I am surprised, then, when in the neighbourhood to discover the place has been gutted and a major building operation is underway.

However, the two young builder blokes I talk to assure me Casa Italica will still be present when the works are completed.

There’s apartments being built – and a carpark to service them.

And the Casa Italica space looks like it’ll be a whole lot more roomy and expansive.

This is pretty exciting, as the previous configuration was a little on the pokey side, and was perhaps even hampering the sort of service and products and eats they were of a mind to offer … in a neighbourhood in which such expansion will surely be a winner.

Hot Wings

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134 Ferguson St, Williamstown. Phone: 9397 0146

Want to know what Australia eats on a Saturday night?

Forget your fancy pants cooking and lifestyle shows, glossy magazines, newspaper reviews, food guides and food blogs.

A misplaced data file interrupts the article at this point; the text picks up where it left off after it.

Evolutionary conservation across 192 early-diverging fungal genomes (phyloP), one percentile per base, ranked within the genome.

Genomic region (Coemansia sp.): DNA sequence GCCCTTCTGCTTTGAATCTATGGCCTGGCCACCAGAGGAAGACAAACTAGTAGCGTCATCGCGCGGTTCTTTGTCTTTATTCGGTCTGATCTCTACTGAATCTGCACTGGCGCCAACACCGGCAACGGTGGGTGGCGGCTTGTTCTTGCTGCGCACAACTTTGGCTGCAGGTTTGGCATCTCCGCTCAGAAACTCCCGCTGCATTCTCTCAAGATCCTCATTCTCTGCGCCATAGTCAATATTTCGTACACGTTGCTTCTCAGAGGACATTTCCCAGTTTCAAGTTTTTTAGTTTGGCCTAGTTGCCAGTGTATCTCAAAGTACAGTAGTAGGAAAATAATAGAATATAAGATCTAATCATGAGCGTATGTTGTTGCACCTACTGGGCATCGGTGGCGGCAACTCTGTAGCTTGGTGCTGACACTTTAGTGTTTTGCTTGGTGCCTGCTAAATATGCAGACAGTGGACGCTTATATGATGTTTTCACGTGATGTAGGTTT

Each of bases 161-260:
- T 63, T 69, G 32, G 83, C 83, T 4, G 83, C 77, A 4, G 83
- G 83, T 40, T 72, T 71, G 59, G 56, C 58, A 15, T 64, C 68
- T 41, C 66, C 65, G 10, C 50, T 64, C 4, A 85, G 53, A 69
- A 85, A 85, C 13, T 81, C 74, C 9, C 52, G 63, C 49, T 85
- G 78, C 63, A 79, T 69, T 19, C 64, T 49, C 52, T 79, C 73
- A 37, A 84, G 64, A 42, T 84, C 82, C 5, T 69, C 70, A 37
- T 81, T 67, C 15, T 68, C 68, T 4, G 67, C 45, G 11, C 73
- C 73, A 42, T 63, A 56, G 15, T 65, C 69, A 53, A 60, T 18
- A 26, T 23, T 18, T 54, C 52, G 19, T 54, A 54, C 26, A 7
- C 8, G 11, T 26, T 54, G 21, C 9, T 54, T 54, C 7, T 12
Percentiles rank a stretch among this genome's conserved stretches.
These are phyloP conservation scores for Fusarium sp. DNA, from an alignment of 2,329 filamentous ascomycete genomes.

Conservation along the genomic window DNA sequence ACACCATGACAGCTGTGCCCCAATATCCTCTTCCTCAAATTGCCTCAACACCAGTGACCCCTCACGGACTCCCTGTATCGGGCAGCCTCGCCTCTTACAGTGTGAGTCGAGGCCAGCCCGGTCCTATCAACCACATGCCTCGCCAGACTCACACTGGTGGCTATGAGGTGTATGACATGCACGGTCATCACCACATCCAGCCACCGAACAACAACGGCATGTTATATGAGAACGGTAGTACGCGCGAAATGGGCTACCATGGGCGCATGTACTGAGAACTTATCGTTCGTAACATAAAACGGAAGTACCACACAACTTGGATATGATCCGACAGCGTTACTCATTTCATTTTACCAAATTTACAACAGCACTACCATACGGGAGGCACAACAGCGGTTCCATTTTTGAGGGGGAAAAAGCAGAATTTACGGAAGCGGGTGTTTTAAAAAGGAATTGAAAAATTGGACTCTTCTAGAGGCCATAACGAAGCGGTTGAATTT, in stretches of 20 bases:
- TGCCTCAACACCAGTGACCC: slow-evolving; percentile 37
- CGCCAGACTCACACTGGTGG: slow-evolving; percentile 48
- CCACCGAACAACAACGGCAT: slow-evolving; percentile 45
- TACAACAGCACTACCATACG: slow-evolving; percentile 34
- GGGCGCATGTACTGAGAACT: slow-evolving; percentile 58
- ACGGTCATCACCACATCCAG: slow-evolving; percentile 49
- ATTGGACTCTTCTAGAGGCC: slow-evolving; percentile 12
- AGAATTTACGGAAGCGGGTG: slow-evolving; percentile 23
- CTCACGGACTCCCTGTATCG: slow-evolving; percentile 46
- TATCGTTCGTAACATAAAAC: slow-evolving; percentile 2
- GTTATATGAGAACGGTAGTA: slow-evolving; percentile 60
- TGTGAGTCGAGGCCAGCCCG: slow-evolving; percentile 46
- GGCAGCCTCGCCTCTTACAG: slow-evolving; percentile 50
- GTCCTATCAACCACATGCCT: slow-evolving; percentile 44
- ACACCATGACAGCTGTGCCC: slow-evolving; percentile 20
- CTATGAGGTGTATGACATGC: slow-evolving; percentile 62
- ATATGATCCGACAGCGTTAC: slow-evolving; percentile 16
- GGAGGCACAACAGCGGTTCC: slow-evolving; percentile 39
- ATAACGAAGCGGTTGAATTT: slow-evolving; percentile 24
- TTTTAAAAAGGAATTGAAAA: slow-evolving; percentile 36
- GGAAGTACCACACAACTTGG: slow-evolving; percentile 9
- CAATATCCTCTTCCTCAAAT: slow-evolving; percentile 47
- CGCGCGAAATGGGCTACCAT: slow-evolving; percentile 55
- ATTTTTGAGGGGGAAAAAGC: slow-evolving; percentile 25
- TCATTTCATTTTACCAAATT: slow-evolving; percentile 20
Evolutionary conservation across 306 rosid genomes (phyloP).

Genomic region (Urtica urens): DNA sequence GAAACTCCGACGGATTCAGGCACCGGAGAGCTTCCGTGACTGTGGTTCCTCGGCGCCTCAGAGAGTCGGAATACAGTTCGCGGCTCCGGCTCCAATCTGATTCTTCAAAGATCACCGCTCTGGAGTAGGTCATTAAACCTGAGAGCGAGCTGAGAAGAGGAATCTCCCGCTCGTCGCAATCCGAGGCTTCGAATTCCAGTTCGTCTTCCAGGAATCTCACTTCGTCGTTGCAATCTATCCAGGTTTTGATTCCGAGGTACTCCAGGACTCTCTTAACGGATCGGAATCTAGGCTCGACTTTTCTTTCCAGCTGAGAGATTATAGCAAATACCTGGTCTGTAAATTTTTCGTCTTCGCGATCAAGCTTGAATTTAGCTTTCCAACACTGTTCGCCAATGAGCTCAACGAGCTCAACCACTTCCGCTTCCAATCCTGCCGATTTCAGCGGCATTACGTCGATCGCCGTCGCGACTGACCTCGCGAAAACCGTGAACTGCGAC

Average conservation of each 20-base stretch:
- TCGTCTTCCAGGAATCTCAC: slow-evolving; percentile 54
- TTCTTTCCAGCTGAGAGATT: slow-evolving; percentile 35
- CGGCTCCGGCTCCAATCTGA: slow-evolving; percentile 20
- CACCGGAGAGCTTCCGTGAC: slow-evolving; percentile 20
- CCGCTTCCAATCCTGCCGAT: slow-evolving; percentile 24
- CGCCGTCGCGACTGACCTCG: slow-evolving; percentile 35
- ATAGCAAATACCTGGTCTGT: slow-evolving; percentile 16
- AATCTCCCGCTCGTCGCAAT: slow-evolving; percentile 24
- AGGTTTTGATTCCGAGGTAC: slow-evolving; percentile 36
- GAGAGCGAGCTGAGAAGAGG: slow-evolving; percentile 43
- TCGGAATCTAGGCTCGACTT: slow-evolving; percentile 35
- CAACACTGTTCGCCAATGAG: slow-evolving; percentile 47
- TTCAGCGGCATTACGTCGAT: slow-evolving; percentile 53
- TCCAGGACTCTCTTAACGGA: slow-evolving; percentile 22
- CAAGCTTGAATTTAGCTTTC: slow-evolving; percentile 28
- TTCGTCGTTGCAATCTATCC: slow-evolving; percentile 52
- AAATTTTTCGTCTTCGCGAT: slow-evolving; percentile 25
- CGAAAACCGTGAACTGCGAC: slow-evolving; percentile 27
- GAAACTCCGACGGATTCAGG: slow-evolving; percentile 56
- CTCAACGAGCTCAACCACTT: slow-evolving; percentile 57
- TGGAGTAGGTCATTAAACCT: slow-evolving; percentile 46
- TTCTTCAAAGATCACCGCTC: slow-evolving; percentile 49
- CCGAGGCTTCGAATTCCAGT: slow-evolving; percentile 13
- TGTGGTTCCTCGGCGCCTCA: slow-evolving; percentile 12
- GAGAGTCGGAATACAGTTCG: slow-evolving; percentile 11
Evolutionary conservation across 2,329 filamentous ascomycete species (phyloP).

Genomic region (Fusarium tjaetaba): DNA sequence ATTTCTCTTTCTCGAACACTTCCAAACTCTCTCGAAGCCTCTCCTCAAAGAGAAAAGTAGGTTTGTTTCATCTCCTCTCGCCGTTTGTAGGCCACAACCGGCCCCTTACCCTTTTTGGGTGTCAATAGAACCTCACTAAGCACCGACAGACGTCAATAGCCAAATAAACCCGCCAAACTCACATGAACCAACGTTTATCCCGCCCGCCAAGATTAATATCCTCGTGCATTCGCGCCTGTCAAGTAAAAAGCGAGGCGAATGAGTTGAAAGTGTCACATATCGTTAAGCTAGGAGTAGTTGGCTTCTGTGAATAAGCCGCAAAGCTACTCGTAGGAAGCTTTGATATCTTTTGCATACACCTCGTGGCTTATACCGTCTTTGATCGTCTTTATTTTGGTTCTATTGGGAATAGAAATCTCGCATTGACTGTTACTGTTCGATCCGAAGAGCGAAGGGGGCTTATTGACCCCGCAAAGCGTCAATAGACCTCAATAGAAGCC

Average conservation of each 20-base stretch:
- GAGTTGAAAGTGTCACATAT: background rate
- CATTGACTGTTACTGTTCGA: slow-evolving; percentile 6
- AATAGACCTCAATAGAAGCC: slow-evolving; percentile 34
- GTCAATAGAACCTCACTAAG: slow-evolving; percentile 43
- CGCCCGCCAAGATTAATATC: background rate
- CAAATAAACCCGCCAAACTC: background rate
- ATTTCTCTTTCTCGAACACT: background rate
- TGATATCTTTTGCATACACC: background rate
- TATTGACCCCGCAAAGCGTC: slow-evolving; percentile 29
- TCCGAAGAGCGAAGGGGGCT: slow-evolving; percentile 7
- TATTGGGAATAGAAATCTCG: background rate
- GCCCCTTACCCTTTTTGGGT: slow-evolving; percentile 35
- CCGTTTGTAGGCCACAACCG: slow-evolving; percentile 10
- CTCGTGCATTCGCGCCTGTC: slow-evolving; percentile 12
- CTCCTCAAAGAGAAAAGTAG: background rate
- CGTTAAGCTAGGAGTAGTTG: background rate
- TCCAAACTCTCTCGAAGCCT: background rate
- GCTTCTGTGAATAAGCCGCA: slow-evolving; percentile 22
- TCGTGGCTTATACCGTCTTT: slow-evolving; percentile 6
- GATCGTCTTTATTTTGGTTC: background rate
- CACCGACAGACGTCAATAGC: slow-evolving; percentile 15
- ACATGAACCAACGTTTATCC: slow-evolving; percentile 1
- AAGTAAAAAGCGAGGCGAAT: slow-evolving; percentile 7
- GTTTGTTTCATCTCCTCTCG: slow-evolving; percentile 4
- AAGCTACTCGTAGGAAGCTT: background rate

Sit, instead, at one of the few inside tables at Hot Wings in Williamstown at the start of rush hour … and watch an amazing, ceaseless flow of customers come and go.

These are not groups of teens fuelling up for a night of movies or mayhem, or couples of any age grabbing dinner on the way home from a day out.

Nope, almost without exception these are parents popping in to grab obviously family-sized meals for family-sized families.

Think of this same scene unfolding at all the good chicken shops across Melbourne, then Victoria and then Australia – it’s amazing to contemplate.

There’s no doubt this is spectacularly unhealthy food.

But I doubt it’s any worse than, say, fish and chips, which seem to have acquired a patina of righteousness in the past decade or so, or the unfood of the franchises.

I doubt even that a chicken shop feed is much more of a no-no than the kebab and dips approach, or the whole five-course deal at a French establishment.